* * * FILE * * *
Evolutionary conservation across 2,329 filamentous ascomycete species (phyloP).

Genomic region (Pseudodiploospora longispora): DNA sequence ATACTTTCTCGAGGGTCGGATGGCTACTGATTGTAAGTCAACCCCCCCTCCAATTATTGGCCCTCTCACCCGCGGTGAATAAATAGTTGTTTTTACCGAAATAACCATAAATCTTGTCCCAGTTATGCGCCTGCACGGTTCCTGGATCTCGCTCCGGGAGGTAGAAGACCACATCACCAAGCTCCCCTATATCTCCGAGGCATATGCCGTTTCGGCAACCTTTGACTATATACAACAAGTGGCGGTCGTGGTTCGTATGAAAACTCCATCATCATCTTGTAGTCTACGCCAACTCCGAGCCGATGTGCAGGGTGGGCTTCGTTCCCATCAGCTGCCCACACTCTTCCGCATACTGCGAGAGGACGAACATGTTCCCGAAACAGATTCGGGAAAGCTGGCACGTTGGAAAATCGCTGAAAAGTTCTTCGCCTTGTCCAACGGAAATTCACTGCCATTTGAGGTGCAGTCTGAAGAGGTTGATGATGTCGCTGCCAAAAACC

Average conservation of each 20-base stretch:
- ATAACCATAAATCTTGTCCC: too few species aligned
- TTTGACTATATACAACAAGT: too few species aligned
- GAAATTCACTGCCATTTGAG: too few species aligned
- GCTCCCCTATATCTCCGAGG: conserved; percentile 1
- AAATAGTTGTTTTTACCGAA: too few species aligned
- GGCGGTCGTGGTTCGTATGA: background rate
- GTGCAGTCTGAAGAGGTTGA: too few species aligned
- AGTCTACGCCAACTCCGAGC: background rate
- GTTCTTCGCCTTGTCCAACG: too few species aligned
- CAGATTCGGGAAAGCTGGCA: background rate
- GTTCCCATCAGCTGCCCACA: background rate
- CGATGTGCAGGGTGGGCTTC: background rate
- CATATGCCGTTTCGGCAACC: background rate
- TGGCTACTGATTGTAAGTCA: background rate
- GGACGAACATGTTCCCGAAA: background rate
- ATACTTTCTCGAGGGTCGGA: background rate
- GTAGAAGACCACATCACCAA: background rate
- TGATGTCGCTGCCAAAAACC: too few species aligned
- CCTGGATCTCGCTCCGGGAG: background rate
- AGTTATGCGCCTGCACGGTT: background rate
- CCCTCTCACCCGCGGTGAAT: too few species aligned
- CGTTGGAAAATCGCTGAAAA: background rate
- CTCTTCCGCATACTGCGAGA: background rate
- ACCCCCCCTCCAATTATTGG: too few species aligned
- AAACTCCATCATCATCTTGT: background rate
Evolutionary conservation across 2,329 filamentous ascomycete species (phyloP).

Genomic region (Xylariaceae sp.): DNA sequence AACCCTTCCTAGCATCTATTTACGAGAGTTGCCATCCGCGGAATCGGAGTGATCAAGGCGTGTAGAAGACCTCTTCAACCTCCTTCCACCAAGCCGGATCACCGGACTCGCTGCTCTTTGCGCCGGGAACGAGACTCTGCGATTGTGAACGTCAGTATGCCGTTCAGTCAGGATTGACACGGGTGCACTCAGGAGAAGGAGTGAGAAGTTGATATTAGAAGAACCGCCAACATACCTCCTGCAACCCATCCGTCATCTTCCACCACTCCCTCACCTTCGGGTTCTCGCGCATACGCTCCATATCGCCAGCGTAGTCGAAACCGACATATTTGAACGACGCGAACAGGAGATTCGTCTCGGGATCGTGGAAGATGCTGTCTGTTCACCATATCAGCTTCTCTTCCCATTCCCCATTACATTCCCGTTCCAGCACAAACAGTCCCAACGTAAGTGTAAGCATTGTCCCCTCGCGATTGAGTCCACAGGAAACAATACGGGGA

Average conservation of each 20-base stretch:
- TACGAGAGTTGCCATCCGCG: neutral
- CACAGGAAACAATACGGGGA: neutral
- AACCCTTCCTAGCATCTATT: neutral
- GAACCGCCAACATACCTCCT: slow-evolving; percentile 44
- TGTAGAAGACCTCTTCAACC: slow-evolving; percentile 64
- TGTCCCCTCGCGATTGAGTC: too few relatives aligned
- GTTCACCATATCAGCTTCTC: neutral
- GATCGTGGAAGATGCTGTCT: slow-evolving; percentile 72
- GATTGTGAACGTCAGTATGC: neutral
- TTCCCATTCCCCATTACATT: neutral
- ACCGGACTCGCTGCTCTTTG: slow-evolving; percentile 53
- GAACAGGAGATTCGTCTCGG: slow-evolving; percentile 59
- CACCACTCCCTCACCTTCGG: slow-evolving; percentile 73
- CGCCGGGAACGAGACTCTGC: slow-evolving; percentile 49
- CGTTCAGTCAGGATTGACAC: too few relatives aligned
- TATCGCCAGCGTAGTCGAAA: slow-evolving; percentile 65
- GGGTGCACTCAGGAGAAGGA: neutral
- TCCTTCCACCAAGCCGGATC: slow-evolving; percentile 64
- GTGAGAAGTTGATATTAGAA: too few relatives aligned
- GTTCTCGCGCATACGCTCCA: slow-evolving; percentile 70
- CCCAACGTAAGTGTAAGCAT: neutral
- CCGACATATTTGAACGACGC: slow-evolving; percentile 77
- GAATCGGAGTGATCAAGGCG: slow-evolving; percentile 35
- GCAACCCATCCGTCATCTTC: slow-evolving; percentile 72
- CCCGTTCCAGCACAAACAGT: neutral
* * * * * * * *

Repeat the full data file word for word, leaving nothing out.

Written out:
Evolutionary conservation across 2,329 filamentous ascomycete species (phyloP).

Genomic region (Pseudodiploospora longispora): DNA sequence ATACTTTCTCGAGGGTCGGATGGCTACTGATTGTAAGTCAACCCCCCCTCCAATTATTGGCCCTCTCACCCGCGGTGAATAAATAGTTGTTTTTACCGAAATAACCATAAATCTTGTCCCAGTTATGCGCCTGCACGGTTCCTGGATCTCGCTCCGGGAGGTAGAAGACCACATCACCAAGCTCCCCTATATCTCCGAGGCATATGCCGTTTCGGCAACCTTTGACTATATACAACAAGTGGCGGTCGTGGTTCGTATGAAAACTCCATCATCATCTTGTAGTCTACGCCAACTCCGAGCCGATGTGCAGGGTGGGCTTCGTTCCCATCAGCTGCCCACACTCTTCCGCATACTGCGAGAGGACGAACATGTTCCCGAAACAGATTCGGGAAAGCTGGCACGTTGGAAAATCGCTGAAAAGTTCTTCGCCTTGTCCAACGGAAATTCACTGCCATTTGAGGTGCAGTCTGAAGAGGTTGATGATGTCGCTGCCAAAAACC

Average conservation of each 20-base stretch:
- ATAACCATAAATCTTGTCCC: too few species aligned
- TTTGACTATATACAACAAGT: too few species aligned
- GAAATTCACTGCCATTTGAG: too few species aligned
- GCTCCCCTATATCTCCGAGG: conserved; percentile 1
- AAATAGTTGTTTTTACCGAA: too few species aligned
- GGCGGTCGTGGTTCGTATGA: background rate
- GTGCAGTCTGAAGAGGTTGA: too few species aligned
- AGTCTACGCCAACTCCGAGC: background rate
- GTTCTTCGCCTTGTCCAACG: too few species aligned
- CAGATTCGGGAAAGCTGGCA: background rate
- GTTCCCATCAGCTGCCCACA: background rate
- CGATGTGCAGGGTGGGCTTC: background rate
- CATATGCCGTTTCGGCAACC: background rate
- TGGCTACTGATTGTAAGTCA: background rate
- GGACGAACATGTTCCCGAAA: background rate
- ATACTTTCTCGAGGGTCGGA: background rate
- GTAGAAGACCACATCACCAA: background rate
- TGATGTCGCTGCCAAAAACC: too few species aligned
- CCTGGATCTCGCTCCGGGAG: background rate
- AGTTATGCGCCTGCACGGTT: background rate
- CCCTCTCACCCGCGGTGAAT: too few species aligned
- CGTTGGAAAATCGCTGAAAA: background rate
- CTCTTCCGCATACTGCGAGA: background rate
- ACCCCCCCTCCAATTATTGG: too few species aligned
- AAACTCCATCATCATCTTGT: background rate
Evolutionary conservation across 2,329 filamentous ascomycete species (phyloP).

Genomic region (Xylariaceae sp.): DNA sequence AACCCTTCCTAGCATCTATTTACGAGAGTTGCCATCCGCGGAATCGGAGTGATCAAGGCGTGTAGAAGACCTCTTCAACCTCCTTCCACCAAGCCGGATCACCGGACTCGCTGCTCTTTGCGCCGGGAACGAGACTCTGCGATTGTGAACGTCAGTATGCCGTTCAGTCAGGATTGACACGGGTGCACTCAGGAGAAGGAGTGAGAAGTTGATATTAGAAGAACCGCCAACATACCTCCTGCAACCCATCCGTCATCTTCCACCACTCCCTCACCTTCGGGTTCTCGCGCATACGCTCCATATCGCCAGCGTAGTCGAAACCGACATATTTGAACGACGCGAACAGGAGATTCGTCTCGGGATCGTGGAAGATGCTGTCTGTTCACCATATCAGCTTCTCTTCCCATTCCCCATTACATTCCCGTTCCAGCACAAACAGTCCCAACGTAAGTGTAAGCATTGTCCCCTCGCGATTGAGTCCACAGGAAACAATACGGGGA

Average conservation of each 20-base stretch:
- TACGAGAGTTGCCATCCGCG: neutral
- CACAGGAAACAATACGGGGA: neutral
- AACCCTTCCTAGCATCTATT: neutral
- GAACCGCCAACATACCTCCT: slow-evolving; percentile 44
- TGTAGAAGACCTCTTCAACC: slow-evolving; percentile 64
- TGTCCCCTCGCGATTGAGTC: too few relatives aligned
- GTTCACCATATCAGCTTCTC: neutral
- GATCGTGGAAGATGCTGTCT: slow-evolving; percentile 72
- GATTGTGAACGTCAGTATGC: neutral
- TTCCCATTCCCCATTACATT: neutral
- ACCGGACTCGCTGCTCTTTG: slow-evolving; percentile 53
- GAACAGGAGATTCGTCTCGG: slow-evolving; percentile 59
- CACCACTCCCTCACCTTCGG: slow-evolving; percentile 73
- CGCCGGGAACGAGACTCTGC: slow-evolving; percentile 49
- CGTTCAGTCAGGATTGACAC: too few relatives aligned
- TATCGCCAGCGTAGTCGAAA: slow-evolving; percentile 65
- GGGTGCACTCAGGAGAAGGA: neutral
- TCCTTCCACCAAGCCGGATC: slow-evolving; percentile 64
- GTGAGAAGTTGATATTAGAA: too few relatives aligned
- GTTCTCGCGCATACGCTCCA: slow-evolving; percentile 70
- CCCAACGTAAGTGTAAGCAT: neutral
- CCGACATATTTGAACGACGC: slow-evolving; percentile 77
- GAATCGGAGTGATCAAGGCG: slow-evolving; percentile 35
- GCAACCCATCCGTCATCTTC: slow-evolving; percentile 72
- CCCGTTCCAGCACAAACAGT: neutral